Is Hillary Clinton’s Logo Design Really That Bad?

2 min read · 7 years ago


As everyone now knows, Hillary Clinton is running for the Democratic nomination in the upcoming presidential election. When she announced her intentions earlier this week, she unveiled the branding of her campaign to a flurry of criticism, parody, and ridicule. The consensus was pretty clear that most people hated her new logo.

Is the criticism and the negative backlash an accurate indication of whether or not this is a good logo? Let’s consider some defining qualities of a good and effective logo to answer that question.

A good logo should be…

  • Visually appealing
  • Representative
  • Memorable
  • Unique
  • Simple

So, based on that criteria, how does her logo compare? The majority of the criticism around the logo seemed to focus on the fact that people thought it was ugly and bore negative connotations (like Cuba’s flag). As a designer and a consumer, I have to give it failing grades on visual appeal. It’s not that attractive and it’s not very creative.

Is it representative? It’s blue and red which are common political colors and easily associated with American patriotism, so yes, it’s representative. At the same time, the arrow, I expect, is meant to portray progress but it’s incredibly ironic that there’s very little offered in progressive creativity in this logo. Nobody will look at it and say that it’s pushing the boundaries for logo design or branding. It’s extremely safe and bland in that regard.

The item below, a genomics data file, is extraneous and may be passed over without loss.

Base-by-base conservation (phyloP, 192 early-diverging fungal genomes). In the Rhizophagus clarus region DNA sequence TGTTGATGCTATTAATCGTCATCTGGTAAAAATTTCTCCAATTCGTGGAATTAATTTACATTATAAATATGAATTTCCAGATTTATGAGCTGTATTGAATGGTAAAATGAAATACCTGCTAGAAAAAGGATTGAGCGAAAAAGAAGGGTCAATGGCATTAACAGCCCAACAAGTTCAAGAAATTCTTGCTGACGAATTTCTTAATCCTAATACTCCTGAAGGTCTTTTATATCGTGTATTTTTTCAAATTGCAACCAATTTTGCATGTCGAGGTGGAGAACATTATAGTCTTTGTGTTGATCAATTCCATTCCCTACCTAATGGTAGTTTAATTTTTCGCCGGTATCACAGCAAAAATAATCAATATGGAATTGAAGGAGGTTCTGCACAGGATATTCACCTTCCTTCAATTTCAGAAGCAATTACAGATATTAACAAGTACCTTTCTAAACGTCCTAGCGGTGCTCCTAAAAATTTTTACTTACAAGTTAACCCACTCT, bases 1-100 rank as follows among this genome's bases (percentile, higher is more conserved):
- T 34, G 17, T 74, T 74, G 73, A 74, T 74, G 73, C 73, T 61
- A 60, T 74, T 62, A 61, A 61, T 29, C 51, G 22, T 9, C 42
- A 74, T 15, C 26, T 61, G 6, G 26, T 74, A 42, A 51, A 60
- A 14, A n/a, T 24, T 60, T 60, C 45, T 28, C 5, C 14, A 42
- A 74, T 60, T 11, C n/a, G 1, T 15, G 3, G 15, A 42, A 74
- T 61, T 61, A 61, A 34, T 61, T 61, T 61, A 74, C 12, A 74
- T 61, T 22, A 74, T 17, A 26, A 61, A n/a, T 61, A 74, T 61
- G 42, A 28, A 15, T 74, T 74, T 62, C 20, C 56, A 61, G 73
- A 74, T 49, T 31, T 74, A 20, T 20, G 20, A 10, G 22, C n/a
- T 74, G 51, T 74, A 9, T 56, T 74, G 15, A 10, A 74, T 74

Is it memorable? It definitely is memorable. It provokes a reaction and that’s why it’s become so newsworthy. It invites its audience to form an opinion and this means that we will stare at it longer and take notice. Any logo that does this is fulfilling this criteria, so I give it high praise for this condition.

Is it unique? At first glance, it doesn’t appear to be very unique, but hardly anyone who follows current events will fail to identify that logo and associate it with Hillary at this point. It’s generated so much buzz and attention that we all know what it is and what it’s for. Because of this, it will stand out quite a bit making it, while not very creative, ironically unique.

Simplicity? Yep. Not much else can be said if we don’t admit that it’s very simple.

It may not be visually appealing or have a strong representation for the principles that most politicians say they stand for, but it’s attracted a lot of attention to her campaign. This is an important lesson to learn when it comes to logo design. A good logo isn’t merely attractive. It needs to be just as good at meeting the other conditions as well. So, if you’re pursuing a branding process for your own organization, try to keep that all in perspective. Overall, I’d give her logo a 3.5 out of 5 with bonus points for the amount of buzz it’s generated and the ease with which we can all identify it with her…which is really powerful brand recognition.

This article was syndicated from Business 2 Community: Is Hillary Clinton’s Logo Design Really That Bad?

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